M-CSF, c-Fms, and Signaling in Osteoclasts and their Precursors


Address for correspondence: F. Patrick Ross, Ph.D., Department of Pathology and Immunology, Washington University School of Medicine, 660 South Euclid Avenue, Campus Box 8118, St. Louis, MO 63110. Voice: 314-454-8079; fax: 314-454-5505.
 e-mail: rossf@wustl.edu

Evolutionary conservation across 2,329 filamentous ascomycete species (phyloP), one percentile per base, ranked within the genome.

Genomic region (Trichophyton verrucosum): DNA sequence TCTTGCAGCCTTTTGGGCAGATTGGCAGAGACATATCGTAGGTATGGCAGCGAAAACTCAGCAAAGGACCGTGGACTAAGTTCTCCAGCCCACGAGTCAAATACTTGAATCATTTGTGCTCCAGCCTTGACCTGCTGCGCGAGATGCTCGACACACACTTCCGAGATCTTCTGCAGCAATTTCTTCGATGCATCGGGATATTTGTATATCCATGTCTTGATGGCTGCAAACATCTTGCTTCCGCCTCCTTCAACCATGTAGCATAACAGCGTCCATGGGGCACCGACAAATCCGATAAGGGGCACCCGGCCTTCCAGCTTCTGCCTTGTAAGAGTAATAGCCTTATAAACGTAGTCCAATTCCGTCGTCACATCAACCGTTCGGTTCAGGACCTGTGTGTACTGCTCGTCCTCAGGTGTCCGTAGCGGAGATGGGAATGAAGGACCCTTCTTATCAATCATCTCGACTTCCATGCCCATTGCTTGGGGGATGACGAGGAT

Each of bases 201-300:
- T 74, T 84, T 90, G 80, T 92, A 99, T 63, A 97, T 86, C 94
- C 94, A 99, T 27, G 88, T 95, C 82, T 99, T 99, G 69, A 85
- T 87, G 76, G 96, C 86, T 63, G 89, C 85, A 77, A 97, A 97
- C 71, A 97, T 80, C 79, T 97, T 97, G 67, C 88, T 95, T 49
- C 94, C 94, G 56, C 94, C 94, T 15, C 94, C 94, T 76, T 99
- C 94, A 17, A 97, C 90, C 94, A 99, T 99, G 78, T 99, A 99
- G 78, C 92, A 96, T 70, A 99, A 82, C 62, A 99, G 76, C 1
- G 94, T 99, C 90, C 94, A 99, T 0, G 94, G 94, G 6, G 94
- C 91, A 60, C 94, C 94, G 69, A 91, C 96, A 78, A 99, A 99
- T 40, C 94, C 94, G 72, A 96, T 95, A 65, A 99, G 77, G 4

Abstract: Prevention of conditions, such as osteoporosis, requires an understanding of the molecular mechanisms of bone resorption. The understanding that cells of the myeloid lineage are osteoclast precursors suggests that macrophage colony-stimulating factor (M-CSF) plays an important role in osteoclast biology. Signals generated by the binding of M-CSF to the cell-surface receptor c-Fms appear to trigger events leading to osteoclast differentiation. We have created a chimeric variant of the c-Fms receptor, which has allowed study of downstream events activated by M-CSF in a model more relevant to normal physiology than prior studies, which have relied on myeloid tissues. Our studies suggest novel regulatory signaling pathways initiated via the c-Fms receptor.